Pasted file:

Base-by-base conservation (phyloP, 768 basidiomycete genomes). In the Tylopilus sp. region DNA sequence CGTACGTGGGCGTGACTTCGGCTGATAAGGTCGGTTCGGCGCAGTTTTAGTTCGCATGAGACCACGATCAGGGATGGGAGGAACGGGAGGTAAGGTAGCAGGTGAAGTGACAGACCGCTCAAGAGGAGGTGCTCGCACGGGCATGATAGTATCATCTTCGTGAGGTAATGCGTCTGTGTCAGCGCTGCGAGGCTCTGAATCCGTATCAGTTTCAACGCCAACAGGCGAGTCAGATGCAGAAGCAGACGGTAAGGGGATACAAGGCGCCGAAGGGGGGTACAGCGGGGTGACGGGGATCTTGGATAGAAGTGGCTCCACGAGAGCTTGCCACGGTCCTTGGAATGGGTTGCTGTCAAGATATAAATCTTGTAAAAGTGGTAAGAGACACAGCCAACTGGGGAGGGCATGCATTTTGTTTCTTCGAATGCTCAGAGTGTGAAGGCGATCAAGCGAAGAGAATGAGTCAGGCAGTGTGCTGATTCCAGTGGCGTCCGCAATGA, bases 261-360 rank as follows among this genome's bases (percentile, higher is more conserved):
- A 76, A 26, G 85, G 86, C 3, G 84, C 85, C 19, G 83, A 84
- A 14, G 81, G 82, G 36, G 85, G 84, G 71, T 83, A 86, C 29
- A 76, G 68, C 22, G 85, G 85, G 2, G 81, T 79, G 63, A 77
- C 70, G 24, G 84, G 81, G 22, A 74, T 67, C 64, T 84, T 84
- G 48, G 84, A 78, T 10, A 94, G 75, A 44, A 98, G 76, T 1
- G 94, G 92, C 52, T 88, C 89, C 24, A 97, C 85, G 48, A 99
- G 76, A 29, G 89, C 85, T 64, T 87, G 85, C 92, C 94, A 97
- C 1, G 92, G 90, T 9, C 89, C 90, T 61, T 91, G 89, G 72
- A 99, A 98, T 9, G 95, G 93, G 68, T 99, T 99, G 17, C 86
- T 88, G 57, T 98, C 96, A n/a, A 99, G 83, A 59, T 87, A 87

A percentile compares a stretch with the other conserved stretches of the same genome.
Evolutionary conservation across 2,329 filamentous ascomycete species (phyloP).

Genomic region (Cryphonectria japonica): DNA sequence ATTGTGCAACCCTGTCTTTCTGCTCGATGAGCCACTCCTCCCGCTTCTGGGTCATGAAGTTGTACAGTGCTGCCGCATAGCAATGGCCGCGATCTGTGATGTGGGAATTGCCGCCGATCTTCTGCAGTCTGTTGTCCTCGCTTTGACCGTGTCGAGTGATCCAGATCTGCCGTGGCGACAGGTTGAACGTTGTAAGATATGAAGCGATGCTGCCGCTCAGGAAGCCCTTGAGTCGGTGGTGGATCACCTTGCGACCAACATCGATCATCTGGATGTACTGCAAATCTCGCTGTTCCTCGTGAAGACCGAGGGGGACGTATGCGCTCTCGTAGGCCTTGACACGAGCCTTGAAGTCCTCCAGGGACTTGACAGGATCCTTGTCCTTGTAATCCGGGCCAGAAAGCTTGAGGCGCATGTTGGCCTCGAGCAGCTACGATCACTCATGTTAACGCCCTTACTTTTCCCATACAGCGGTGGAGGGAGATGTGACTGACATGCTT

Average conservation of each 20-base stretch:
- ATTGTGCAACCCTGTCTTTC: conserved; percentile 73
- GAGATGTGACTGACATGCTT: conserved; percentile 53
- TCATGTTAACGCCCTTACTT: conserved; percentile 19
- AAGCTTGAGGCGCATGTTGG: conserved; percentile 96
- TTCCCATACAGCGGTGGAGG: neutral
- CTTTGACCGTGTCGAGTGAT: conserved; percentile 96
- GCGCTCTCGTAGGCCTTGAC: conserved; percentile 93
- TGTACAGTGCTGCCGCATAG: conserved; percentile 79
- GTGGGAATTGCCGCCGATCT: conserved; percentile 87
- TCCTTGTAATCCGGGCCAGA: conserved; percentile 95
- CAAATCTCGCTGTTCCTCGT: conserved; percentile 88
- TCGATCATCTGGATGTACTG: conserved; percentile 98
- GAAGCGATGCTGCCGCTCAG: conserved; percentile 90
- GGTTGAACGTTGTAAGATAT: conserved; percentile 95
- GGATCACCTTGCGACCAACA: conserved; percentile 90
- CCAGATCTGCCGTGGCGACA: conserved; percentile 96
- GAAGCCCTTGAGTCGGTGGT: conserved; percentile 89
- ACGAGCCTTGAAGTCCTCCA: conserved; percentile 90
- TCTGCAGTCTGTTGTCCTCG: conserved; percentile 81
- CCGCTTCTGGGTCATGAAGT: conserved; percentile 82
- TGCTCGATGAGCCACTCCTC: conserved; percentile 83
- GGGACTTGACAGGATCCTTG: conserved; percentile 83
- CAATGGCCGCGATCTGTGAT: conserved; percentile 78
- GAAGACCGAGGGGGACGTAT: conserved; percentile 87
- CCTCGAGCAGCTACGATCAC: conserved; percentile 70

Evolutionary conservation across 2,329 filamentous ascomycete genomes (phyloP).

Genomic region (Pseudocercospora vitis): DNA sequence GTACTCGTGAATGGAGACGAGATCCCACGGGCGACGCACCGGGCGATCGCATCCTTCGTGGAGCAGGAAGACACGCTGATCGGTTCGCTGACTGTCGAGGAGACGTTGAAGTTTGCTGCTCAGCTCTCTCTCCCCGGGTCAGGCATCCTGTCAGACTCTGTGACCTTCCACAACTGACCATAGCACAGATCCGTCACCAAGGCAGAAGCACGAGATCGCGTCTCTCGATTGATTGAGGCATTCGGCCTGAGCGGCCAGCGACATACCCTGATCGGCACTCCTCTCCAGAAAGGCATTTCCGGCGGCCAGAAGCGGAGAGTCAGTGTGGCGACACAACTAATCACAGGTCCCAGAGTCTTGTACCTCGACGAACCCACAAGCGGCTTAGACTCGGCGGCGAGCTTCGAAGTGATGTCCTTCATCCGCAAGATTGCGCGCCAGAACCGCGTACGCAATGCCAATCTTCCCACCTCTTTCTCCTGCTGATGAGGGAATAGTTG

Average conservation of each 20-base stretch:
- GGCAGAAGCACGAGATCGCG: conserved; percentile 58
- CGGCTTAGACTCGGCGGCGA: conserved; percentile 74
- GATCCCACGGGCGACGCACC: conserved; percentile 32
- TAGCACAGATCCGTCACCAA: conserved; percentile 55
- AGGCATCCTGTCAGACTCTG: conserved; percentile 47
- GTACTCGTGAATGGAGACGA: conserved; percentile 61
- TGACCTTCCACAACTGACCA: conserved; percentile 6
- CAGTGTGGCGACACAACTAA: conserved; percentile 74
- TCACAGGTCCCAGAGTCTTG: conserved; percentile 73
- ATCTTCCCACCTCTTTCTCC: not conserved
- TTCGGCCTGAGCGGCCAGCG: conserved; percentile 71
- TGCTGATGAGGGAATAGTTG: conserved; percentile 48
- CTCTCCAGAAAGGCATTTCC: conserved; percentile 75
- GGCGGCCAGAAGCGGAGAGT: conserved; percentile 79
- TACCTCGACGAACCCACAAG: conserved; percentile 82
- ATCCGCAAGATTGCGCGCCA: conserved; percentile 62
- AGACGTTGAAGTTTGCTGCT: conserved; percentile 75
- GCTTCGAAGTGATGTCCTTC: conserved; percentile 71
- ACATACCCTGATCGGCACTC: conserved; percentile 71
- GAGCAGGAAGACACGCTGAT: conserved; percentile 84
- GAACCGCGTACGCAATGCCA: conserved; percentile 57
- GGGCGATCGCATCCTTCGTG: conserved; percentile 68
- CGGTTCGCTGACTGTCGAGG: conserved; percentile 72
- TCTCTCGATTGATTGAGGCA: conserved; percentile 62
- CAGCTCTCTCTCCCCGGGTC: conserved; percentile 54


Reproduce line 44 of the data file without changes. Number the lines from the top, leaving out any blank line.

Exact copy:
- GGCAGAAGCACGAGATCGCG: conserved; percentile 58